Kerry-LiebermanLikened to Mr. Potato Head – Cosmetic Features Can Be Rearranged, Butthe Concept Remains Wholly Intact (“Risk” and “Operation” Come to MindToo). Wall Street Journal(5/18) editorializes, “Despite the most creative rhetoric this side ofObamaCare, voters have figured out that "cap and trade" involvesartificial carbon rationing and vast new energy taxes. So the main goalof John Kerry and Joe Lieberman has been attempting to disguise thesetruths in the climate bill they released to much fanfare last week. Thebill was nine months in gestation once it became clear that the versionthe House passed last summer—which one of five Democrats opposed—wasdoomed in the Senate. Yet no one should mistake Kerry-Lieberman for anew approach. Jim Lucier, an investment analyst at Capital AlphaPartners, calls it the Mr. Potato Head bill. The cosmetic features canbe rearranged, but it’s still a Mr. Potato Head. This is still cap andtax—except with new and larger subsidies, outright corporate bribes,and the rest of the political palm-greasing that Democrats hope canstill lead to a Rose Garden ceremony this year. The bill sets a 2020target for reducing CO2 emissions by 17% from 2005 levels, and 83% by2050, the same as the House. Of course, please don’t say this hasanything to do with global warming. "We don’t want to mix messageshere," Senator Lindsey Graham (R., S.C.) said on Earth Day. "I’m allfor protecting the Earth, but this is about energy independence."

Scrantonicity: PA’sJunior Senator Finds Himself Eyebrow Deep in Complicated Stuff Again;This Time? Wants Senate Vote on His Ridiculous “Tailoring” Amendment. E&E News(5/18) reports, “Two Senate Democrats are considering an alternative toSenate efforts to stymie the Obama administration’s climate regulations. With two bills to block or limit U.S. EPA’sclimate rules pending, Sens. Bob Casey (D-Pa.) and Tom Carper (D-Del.)are discussing a measure that would seek to exempt small stationarysources from greenhouse gas regulations while allowing the agency toregulate larger emitters, according to a Senate aide familiar with theproposal. "I think it would be very helpful for folks who represent astate like mine as well as others to have an alternative available,"Casey said yesterday. Casey declined to say what such a measure couldentail. "I don’t want to characterize it, because a quickcharacterization would not do justice to what the nature of theamendment will be if we have to use it," he said. The proposal is "very similar" to EPA’s "tailoring" rule forgreenhouse gases, the aide said. EPA last week finalized a rule thatseeks to phase in permitting requirements beginning with the largeststationary sources.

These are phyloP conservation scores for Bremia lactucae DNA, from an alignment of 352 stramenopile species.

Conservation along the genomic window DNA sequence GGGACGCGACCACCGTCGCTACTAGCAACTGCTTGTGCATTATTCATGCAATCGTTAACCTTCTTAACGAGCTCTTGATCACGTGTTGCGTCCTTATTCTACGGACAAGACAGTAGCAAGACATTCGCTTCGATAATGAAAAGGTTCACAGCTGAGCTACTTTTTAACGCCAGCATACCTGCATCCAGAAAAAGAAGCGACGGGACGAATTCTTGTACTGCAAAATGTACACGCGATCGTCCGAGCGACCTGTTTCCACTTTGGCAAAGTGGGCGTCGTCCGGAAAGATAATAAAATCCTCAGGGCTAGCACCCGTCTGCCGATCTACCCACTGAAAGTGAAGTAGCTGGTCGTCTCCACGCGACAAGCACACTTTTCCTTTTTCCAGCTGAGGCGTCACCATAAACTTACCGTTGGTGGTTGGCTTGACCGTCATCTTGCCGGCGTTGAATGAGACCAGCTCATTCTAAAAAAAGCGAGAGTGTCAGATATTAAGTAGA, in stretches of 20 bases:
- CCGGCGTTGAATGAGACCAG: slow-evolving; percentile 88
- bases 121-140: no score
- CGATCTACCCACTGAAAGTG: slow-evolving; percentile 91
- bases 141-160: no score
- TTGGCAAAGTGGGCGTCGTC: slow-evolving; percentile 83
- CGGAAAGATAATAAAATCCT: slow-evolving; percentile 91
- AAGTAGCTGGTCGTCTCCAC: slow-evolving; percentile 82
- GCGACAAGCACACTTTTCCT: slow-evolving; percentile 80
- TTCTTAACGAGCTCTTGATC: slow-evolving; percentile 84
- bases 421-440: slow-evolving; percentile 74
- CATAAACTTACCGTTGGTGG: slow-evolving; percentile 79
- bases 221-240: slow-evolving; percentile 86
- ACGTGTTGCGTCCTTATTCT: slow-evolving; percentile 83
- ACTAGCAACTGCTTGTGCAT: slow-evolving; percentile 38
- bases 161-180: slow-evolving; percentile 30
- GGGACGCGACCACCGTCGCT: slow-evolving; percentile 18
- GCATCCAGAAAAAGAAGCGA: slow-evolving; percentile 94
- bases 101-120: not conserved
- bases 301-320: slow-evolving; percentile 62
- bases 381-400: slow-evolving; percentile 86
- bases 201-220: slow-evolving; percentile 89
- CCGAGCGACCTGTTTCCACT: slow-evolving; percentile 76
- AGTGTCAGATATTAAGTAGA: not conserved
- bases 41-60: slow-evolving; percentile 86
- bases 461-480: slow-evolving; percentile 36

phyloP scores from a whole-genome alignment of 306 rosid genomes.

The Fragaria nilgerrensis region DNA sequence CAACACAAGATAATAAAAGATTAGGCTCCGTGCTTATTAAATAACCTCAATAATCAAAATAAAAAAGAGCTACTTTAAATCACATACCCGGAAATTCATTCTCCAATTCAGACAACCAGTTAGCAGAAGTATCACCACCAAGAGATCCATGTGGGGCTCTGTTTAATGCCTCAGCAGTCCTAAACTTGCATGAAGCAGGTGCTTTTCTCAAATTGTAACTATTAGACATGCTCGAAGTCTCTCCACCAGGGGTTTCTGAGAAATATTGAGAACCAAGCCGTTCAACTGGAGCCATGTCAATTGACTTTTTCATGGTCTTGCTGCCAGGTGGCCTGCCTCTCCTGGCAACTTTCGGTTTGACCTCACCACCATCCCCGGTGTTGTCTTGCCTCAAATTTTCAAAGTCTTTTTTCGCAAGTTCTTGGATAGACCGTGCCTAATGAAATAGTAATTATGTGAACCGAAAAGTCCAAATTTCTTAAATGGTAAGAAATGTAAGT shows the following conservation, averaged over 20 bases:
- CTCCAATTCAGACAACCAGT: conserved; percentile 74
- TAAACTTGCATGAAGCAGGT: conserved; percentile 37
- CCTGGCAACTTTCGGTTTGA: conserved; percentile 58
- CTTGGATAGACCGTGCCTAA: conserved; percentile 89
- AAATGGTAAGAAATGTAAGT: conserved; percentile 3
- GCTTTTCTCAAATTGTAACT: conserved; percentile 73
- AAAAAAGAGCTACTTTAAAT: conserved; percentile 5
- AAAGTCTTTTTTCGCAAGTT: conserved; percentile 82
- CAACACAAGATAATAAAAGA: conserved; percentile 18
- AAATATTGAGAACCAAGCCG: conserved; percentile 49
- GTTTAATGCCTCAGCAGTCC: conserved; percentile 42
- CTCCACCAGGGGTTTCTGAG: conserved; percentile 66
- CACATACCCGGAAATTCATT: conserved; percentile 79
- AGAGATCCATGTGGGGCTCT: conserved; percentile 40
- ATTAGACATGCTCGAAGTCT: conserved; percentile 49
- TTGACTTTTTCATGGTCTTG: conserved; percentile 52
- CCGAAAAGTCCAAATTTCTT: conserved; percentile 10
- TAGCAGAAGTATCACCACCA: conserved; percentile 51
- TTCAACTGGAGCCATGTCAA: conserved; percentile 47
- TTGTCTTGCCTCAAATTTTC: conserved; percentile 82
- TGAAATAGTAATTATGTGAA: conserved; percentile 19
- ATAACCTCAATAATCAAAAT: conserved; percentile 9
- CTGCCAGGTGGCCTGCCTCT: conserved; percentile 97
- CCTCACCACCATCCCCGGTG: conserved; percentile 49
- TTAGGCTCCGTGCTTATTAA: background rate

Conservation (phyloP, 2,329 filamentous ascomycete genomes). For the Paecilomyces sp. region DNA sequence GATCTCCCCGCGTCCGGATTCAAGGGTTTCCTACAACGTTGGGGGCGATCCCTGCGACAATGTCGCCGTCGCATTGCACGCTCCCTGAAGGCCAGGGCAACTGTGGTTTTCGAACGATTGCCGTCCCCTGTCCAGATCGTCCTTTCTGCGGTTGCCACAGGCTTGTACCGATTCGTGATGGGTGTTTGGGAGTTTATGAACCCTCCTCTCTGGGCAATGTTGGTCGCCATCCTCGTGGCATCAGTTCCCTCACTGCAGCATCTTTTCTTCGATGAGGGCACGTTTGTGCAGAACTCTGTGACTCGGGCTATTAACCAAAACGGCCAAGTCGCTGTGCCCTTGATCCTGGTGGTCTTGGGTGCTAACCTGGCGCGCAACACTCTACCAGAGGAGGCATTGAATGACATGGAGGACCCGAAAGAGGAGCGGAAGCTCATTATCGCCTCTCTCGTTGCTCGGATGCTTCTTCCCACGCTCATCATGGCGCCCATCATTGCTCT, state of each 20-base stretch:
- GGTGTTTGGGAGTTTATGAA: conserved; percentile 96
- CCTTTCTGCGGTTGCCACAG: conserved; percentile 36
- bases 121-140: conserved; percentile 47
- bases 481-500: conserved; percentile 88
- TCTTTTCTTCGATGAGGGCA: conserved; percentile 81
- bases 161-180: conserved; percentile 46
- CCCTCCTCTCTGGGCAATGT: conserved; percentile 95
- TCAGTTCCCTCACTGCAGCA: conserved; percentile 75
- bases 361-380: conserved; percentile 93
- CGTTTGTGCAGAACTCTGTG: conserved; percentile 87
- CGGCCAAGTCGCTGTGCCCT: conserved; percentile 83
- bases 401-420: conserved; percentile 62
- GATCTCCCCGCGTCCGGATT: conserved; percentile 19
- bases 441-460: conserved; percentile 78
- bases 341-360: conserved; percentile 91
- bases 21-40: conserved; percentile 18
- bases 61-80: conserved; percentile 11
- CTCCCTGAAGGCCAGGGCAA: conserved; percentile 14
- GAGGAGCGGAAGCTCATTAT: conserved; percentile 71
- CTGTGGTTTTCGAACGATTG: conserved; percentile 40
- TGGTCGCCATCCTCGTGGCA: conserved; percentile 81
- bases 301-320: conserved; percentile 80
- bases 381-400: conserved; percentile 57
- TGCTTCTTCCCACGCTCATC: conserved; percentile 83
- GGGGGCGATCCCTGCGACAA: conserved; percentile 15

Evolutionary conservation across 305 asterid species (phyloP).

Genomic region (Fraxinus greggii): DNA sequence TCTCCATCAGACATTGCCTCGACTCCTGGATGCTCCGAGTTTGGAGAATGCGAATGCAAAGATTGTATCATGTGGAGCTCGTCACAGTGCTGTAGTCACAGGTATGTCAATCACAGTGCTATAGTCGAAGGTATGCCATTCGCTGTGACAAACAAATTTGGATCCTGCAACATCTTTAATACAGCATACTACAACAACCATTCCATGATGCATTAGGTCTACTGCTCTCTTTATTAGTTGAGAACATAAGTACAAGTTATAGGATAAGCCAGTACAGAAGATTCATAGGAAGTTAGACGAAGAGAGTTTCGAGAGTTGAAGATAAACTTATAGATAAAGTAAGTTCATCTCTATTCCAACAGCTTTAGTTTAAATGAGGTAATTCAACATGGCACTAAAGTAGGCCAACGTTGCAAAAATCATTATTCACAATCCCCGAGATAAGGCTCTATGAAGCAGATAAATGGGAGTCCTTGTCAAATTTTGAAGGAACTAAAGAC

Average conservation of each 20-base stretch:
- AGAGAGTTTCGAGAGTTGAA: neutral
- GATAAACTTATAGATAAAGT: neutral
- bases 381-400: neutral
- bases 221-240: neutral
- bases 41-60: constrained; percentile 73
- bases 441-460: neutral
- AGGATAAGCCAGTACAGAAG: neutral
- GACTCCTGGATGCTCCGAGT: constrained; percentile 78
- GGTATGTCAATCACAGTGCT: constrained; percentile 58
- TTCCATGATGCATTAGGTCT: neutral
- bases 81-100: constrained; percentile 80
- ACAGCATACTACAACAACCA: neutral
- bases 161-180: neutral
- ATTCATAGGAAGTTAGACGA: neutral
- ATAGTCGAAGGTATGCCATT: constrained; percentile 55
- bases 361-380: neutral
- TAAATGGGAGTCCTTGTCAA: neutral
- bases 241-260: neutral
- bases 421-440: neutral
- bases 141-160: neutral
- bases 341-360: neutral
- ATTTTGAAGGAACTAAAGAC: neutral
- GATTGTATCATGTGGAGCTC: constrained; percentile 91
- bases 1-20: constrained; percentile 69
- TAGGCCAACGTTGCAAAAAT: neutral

“Kings of the World”:Federal Agency Charged with Overseeing Offshore Minerals Flatly Refusesto Comply with Request to Send Representative to Senate for Hearing. The Hill(5/17) reports, “The federal agency that regulates offshore oildrilling declined to send a witness to the Senate Homeland Security andGovernmental Affairs Committee’s hearing Monday on the federal responseto the massive Gulf of Mexico oil spill, Committee Chairman JoeLieberman (I-Conn.) said. The committee had requested the appearance ofa top official from the Interior Department’s Minerals ManagementService. Lieberman’s panel is probing the adequacy of BP’s federallyapproved oil drilling and spill response plans. “I regret that the MMSleadership has chosen not to appear before our committee today becausethey really need to be asked the same questions I am going to askHomeland Security, the Coast Guard and BP,” Lieberman said Mondayafternoon as the hearing commenced. Lieberman opened the hearing withan attack on federal oversight of offshore drilling. He faulted MMS forapproving inadequate BP plans. “Did our government, through MMS,require an oil spill response plan adequate to the widest range ofpossible dangers, including the failure of a blowout preventer?,”Lieberman said, referring to a failure of device that is supposed tocut off damaged wells. “It sure appears that they did not.”

Fmr. Illinois Rep.Pops the Balloon of Complacency on LCFS – Just Because It’s Not inKerry-Lieberman Doesn’t Mean It Won’t Be on Your Doorstep By Christmas. Fmr. U.S. Rep. Thomas Corcoran (R-Ill.) writes (5/18) for the Daily Caller,“While they may not know it yet, the decision to leave the LCFS on thecutting room floor is a rare spot of good news for a broke and brokenAmerican public. After all, ever since the governor of Californiasigned an executive order in 2007 setting his state down the LCFS path,those of us who have seen this movie before began to brace for theinevitable national standard from Washington—part of theless-than-implicit pact we have with the world’s eighth largest economyto bail it out anytime it bites off a mandate too big for it to chew.But given a second glance at the legislative movement taking placethroughout the country, perhaps we’ve been duped. True, it’s unlikelythat an LCFS will be resurrected as part of the Kerry-Lieberman bill.But that doesn’t mean it’s prepared to stay in the grave forever. Rightnow, in more than 20 states across the country, efforts are under wayto copy the California model and paste it into statute—with or withoutthe consent of the legislature. And while you may think you’d be safeif you happen to live in one of the remaining 30 states, it’s time tothink again.